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Is overtime expected and/ or allowed?

#accountant#accounting #business #finance

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Zoe’s Answer

Hi Gisbel,

In almost any profession in the business real, overtime is expected at occasions. The working hours definitely depend on the type of Accounting work you do, the position you're in, as well as the company you work for. Usually overtime will also bring perks like team dinners and snacks. Be sure to research the company you want to work for so you have an idea of your work life balance.
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Denise’s Answer

Hi Gisbel! Overtime is definitely allowed and could potentially be expected, especially during busy season in the winter/spring. However, there is still a good work/life balance so I wouldn't worry about overtime! As long as there is stuff to do, time passes quickly. If the work has been done, most seniors emphasize that there is no reason for you to stay longer just so you can hit the budgeted hours. Furthermore, before you start, the firms will give you a good idea of how much overtime to expect. Even with the same office location, these times will vary depending on your clients. Hope this helps and best of luck!
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Michael’s Answer

The world of public accounting relies heavily on overtime during busy season, which typically beings in January and ends in April. During this time, the firms are pretty clear about what their overtime expectations are, as far as how many hours you are expected to work. You will be working closely with a team and will all be keeping the same hours. This overtime is allowed as all employees are overtime exempt and salaried; terms which you would agree to at the beginning of your employment. It's also worth noting that no one in the profession refers to it as overtime (probably an effort to normalize it). This has been part of the growing pains of the profession for several generations of workers and is accepted as the norm by those in senior positions.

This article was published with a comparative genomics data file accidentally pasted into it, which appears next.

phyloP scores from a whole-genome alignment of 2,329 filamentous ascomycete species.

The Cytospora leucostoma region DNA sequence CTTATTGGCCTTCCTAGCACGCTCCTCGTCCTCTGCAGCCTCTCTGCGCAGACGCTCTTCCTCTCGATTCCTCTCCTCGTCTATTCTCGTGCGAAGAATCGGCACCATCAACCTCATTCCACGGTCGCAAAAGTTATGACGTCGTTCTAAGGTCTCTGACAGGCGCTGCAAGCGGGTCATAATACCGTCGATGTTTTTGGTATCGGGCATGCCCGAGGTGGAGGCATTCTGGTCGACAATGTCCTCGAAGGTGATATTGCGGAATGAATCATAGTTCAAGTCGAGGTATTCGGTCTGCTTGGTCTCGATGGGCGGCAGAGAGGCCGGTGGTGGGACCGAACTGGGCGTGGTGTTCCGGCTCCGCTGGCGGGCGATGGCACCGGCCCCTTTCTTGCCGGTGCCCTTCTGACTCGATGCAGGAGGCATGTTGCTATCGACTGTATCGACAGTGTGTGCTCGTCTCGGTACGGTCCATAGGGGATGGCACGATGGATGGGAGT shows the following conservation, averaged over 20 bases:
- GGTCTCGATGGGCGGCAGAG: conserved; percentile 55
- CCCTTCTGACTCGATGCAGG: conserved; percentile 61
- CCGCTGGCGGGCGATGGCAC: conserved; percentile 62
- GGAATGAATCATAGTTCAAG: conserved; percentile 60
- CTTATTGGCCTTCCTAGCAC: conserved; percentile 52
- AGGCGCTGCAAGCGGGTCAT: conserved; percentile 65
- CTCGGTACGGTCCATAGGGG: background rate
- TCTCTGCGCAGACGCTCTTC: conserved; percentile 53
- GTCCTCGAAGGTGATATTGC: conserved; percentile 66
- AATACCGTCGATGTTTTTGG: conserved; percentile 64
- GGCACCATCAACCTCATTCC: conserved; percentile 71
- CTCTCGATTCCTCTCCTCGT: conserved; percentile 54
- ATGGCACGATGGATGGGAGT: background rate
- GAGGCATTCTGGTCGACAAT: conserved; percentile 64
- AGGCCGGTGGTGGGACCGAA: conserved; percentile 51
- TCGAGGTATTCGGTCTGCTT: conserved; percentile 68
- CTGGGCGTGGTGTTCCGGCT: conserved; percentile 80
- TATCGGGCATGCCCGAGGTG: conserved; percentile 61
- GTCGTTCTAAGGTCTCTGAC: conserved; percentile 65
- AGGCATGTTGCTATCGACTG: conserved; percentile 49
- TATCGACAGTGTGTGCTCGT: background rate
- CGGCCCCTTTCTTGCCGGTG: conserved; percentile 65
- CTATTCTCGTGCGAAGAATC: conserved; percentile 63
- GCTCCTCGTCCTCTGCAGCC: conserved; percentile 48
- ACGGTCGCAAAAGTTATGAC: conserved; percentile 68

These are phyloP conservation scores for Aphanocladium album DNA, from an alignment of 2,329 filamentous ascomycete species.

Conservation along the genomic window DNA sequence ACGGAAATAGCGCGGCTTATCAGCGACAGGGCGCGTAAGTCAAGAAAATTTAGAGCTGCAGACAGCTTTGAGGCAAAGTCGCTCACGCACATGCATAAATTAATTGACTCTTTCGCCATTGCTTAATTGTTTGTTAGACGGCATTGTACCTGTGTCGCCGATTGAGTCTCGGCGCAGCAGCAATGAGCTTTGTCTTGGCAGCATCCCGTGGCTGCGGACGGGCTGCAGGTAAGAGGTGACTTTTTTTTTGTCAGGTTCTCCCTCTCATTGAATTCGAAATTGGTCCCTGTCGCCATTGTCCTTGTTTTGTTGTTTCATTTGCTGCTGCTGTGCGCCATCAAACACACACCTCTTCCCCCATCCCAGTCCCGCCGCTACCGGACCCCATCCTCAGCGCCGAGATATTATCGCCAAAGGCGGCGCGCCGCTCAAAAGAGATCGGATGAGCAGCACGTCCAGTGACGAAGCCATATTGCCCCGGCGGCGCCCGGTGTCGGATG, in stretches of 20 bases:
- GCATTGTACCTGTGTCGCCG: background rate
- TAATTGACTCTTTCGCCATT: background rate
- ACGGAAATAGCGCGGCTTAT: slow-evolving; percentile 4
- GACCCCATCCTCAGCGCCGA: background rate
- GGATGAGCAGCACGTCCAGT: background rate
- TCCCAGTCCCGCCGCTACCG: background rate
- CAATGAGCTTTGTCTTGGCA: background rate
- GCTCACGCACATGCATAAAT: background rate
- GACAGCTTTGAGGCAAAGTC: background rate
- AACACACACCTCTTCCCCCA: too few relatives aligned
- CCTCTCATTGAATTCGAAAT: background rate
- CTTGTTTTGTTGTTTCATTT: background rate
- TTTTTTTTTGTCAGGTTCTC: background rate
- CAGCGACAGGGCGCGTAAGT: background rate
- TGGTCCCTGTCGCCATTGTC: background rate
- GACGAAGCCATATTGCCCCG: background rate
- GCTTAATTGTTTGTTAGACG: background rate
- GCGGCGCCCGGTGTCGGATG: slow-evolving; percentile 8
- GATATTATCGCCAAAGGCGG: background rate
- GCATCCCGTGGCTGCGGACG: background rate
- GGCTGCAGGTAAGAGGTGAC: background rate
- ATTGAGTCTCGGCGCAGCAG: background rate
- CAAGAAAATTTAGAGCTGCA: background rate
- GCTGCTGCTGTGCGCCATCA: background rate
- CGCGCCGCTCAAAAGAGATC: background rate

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Mark’s Answer

It really depends on the company you are working for and their overtime policies. Some companies will expect you to work overtime at Peak seasons but I would try come to agreement that if they are not going to financially reward you for this overtime that they give it back to you in time in leau. This way everyone is a winner. I would clarify this with the company what are their policies and what are your entitlements as it will be written in your employment contract.
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Justina’s Answer

Overtime depends on the company and your day to day responsibilities / job. I would say be open that at one time in your career you might have to work a little extra time to be able to deliver results. That said it’s also important to learn how to balance work & personal life, and reaching out when you need assistance.
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D'Anna’s Answer

Hi Gisbel,

When it comes to overtime most employers find it expected when needed.
A lot of employers however frown on over time for employees when it is not needed or approved.
The best thing to do is speak to the employer when you start and see what their overtime polices are. :)